I would really like it if you err on the side of the former, for the record.
CMA: Pick my starting weapon loadout
- Sword/Pistol/Rifle (35%, 72 Votes)
- Sword/Pistol/Bow (16%, 32 Votes)
- Sword/Knives/Pistol (4%, 9 Votes)
- Sword/Knives/Bow (12%, 25 Votes)
- Staff/Pistol/Rifle (11%, 22 Votes)
- Staff/Pistol/Bow (8%, 17 Votes)
- Staff/Knives/Pistol (2%, 5 Votes)
- Staff/Knives/Bow (11%, 22 Votes)
Total Voters: 181
Oh, and if you didn’t notice, you can make multiple choices on that poll. It’s a wide-open field. I also erred on the side of weapon types rather than weapon names for that outlay, so even if you’re not as familiar with the game you can piece together what’s going on.
Last but not least, there’s a question of what better tips there are for getting started beyond the tutorial, which, as discussed, is well-known for being garbage. Here, I can’t really ask for a vote, because there’s not much to vote on there. I can, however, ask for your tips and/or relevant guide links down in the comments, which I will definitely look toward as I’m making my first fumbling steps in the game.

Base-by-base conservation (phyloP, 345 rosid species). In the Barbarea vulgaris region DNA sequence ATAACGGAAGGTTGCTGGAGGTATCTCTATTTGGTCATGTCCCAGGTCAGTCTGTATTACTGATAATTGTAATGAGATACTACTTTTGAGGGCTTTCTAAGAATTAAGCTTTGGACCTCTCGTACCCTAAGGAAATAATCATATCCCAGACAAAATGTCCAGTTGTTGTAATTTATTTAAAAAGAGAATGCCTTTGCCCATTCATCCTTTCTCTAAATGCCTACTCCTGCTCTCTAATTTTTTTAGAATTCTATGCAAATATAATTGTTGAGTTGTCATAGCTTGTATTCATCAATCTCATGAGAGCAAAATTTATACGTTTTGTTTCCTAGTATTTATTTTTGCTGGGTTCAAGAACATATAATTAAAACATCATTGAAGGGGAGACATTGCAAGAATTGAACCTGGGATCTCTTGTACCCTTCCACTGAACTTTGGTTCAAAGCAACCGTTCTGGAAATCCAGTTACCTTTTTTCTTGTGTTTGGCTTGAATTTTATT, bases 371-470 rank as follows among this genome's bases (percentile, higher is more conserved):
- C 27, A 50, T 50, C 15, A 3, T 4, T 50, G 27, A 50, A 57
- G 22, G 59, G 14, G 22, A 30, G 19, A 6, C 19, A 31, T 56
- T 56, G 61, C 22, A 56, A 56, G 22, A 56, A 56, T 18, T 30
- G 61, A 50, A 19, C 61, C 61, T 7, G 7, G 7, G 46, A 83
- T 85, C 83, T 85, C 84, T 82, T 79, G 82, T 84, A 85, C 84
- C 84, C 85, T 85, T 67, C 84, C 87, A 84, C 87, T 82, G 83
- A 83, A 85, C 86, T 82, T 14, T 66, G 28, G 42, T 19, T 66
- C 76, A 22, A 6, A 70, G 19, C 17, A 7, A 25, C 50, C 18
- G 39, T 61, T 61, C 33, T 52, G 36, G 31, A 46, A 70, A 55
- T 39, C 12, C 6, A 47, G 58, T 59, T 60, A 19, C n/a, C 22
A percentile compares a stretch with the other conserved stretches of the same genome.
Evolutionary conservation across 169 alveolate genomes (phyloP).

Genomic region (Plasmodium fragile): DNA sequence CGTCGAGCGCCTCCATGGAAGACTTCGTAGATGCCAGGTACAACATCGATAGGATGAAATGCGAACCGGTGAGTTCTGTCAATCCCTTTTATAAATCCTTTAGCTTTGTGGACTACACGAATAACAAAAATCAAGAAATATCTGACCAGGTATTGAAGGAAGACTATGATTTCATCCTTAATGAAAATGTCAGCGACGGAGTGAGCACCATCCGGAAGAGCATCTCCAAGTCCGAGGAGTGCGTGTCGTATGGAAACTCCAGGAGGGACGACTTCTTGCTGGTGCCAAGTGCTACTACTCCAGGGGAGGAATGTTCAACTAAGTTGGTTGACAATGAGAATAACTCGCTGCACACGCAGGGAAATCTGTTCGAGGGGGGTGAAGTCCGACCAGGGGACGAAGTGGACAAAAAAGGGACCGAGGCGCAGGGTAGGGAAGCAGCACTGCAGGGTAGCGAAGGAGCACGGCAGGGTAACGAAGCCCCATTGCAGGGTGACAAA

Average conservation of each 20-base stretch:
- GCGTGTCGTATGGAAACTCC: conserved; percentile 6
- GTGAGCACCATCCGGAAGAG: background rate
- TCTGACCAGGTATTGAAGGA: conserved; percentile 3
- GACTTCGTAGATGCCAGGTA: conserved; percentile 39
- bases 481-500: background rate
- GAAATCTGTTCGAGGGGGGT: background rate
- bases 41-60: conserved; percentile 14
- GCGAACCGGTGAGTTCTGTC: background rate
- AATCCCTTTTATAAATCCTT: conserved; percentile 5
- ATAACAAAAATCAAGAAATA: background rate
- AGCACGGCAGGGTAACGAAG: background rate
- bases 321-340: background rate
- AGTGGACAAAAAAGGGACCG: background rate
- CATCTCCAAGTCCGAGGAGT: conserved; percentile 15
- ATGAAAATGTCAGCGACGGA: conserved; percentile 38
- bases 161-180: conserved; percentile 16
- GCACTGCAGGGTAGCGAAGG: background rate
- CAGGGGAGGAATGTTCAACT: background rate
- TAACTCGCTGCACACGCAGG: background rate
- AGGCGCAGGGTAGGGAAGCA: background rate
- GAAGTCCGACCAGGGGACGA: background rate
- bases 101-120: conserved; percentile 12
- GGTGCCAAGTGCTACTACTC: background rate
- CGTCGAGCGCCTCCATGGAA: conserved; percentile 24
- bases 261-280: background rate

Feedback is also welcome by mail to firstname.lastname@example.org as well, or you can just leave other forms of feedback in the comments as well. Seriously, you’re not just resources to be mined out. Polls close at 6:00 p.m. EST on Friday, so get in your votes by then, and tune back in next week to see how my first shot went on a whole.